Last weekend, my husband and I set out for a walk with our dog and our fourteen-year-old son (the twelve-year-old had escaped — I use that word deliberately — to meet a friend just moments before). It was a warm sunny Sunday, the perfect opportunity for some F.F.F.: Forced Family Fun.
If you live with a teen, I bet you’re familiar with Forced Family Fun. It’s a concept rooted in parents’ intellectual understanding that time is fleeting (and flying) and our emotional need to make happy memories, build familial bonds, offer sage advice (subtly, of course) and parent as perfectly as possible. For teens participating in mandatory F.F.F., it’s your basic W.I.E.: Worst Idea Ever.
In our household, F.F.F. involves
1. A “Fun Family Activity!” (biking! hiking! miniature golf! the beach!)
2. Complaints and protests (from the boys)
3. Threats and bribes (from us)
Unfortunately, the number of times my husband and I have suggested an excursion that our two lads instantly and unanimously agree to is exactly zero. These days, even picking a movie leads to so much debate that show time’s come and gone before we reach a compromise.
On the Sunday in question, here’s what our F.F.F. looks like: I march along at a heart-rate boosting, fat-burning clip, with the dog happily trotting beside me. My husband tries to match my pace, scurrying a foot or two behind. Ten feet behind him, my strong, fit, athletic teen, who’s now as tall as me, drags himself along like an uncoordinated Lurch, scuffing his Nikes with every step, barely able to lift his suddenly dead-weight feet.
“Can’t we all walk together?” I mutter to my husband. “Is that too much to ask?”
“I can hear you,” snarls my son from half a block away. “Say whatever you want.”
“I just want to have a pleasant conversation,” I hiss. “Will everyone Please. Keep. Up.” Suddenly my blood pressure is climbing a whole lot faster than my heart rate.
My husband gently suggests I slow down a tad. No way, I tell him. I want F.F.F. and a decent work out, dammit. “Your son can keep up with me just fine,” I tell him. “Your son is doing this to bug me.” Now I’m officially speed walking.
That’s when we meet a neighbor coming out of her house with a spray bottle of household cleaner and a rag. “Go on ahead,” I tell the guys. “I’ll catch up with you in a minute.” My previously enervated boy suddenly grabs the dog’s leash, and together they sprint toward the trailhead, my husband bringing up the rear.
My neighbor — let’s call her Michelle, because that’s not her name — climbs into the front seat of her minivan and starts spraying and wiping down the steering wheel. Correction: Michelle is furiously, aggressively and bitterly cleaning the shit out of said steering wheel. I ask if everything is okay.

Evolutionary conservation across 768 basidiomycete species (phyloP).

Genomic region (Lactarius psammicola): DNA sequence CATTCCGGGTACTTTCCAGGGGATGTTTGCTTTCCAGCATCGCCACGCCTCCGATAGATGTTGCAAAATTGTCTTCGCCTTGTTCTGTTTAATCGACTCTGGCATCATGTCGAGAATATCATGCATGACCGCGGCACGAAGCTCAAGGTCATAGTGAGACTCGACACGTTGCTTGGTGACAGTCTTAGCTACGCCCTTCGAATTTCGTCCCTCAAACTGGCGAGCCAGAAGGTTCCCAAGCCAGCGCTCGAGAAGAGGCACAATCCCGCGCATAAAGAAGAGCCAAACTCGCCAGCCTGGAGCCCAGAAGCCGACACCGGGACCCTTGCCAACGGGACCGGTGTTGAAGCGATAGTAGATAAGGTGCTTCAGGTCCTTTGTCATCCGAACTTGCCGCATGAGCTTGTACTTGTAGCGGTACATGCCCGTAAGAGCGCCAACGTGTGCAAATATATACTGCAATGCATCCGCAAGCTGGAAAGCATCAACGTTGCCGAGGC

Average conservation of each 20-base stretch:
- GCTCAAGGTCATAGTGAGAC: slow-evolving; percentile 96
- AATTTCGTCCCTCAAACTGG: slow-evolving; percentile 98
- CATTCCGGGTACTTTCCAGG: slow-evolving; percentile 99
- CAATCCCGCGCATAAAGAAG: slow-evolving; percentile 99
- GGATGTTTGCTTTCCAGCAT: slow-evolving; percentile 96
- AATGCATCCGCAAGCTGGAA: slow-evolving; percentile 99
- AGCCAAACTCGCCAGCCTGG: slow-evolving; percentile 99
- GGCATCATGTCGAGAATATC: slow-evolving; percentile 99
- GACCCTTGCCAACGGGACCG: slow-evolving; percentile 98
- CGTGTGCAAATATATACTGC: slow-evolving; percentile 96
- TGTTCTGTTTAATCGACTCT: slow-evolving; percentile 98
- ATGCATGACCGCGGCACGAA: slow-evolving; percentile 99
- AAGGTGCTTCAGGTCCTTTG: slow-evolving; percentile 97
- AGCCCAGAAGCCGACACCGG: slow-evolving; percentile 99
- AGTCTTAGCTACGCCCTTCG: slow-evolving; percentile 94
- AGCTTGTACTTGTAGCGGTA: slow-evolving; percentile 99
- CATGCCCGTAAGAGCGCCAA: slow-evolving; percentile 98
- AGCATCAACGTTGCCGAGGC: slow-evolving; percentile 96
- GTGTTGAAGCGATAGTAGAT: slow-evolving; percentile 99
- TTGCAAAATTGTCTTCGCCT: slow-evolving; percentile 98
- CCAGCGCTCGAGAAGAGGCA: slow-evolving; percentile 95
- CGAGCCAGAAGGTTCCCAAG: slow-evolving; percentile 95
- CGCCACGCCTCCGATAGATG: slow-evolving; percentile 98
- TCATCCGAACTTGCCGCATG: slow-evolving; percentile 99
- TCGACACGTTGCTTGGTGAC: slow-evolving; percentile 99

“It’s my high schooler,” she says, eyes welling with tears. “I can’t leave him unsupervised for ten minutes. And I can’t get him out of the house, either. He’s driving me crazy. I thought I’d be back at work at this point,” Michelle continues, rubbing the leather wheel so vigorously I hope a genie will appear and grant her a much-needed wish. “That was my plan. Now I’m stuck.”
I give Michelle a tight hug, share some heartfelt words and then confess my own teen-inspired frustrations. She blinks back tears and looks me right in the eye. “Willow, just slow down.” Michelle grabs my wrist to make sure I’m paying attention. “This hike is not about your heart rate. It’s not about exercise. It’s about spending time with your son. That’s all.”
Ah, perspective. How nice of you to show up, just in time to salvage someone’s Forced Family Fun.
Another hug, and now I’m the one running toward the trail. How my huffing husband and sluggish son managed to get so far ahead, so fast, is a mystery, but I ignore the blood pounding in my ears (hey, I was the one who wanted a workout) and keep moving. I leap over the low fence to the trail. Up ahead, I spot a familiar yellow Golden State Warriors t-shirt, bobbing and weaving through the trees.
“Wait up!” I yell, the steep trail checking my pace but not my resolve. I reach my posse right where the single track opens up and forms a wide path through towering redwoods, fragrant pines and prickly blackberry.
“I was starting to think I was too late,” I say, panting. I drape an arm around my son as my tired legs quiver. “For a minute,” I tell him, leaning hard against a shoulder that is, at least for today, exactly the same height as my own, “for a minute, I thought I might have lost you.”
Willow Older is a nationally and internationally published writer and a professional editor. She lives in Northern California where she runs her own editorial services business and publishes a weekly newsletter called Newsy!.
Originally published at medium.com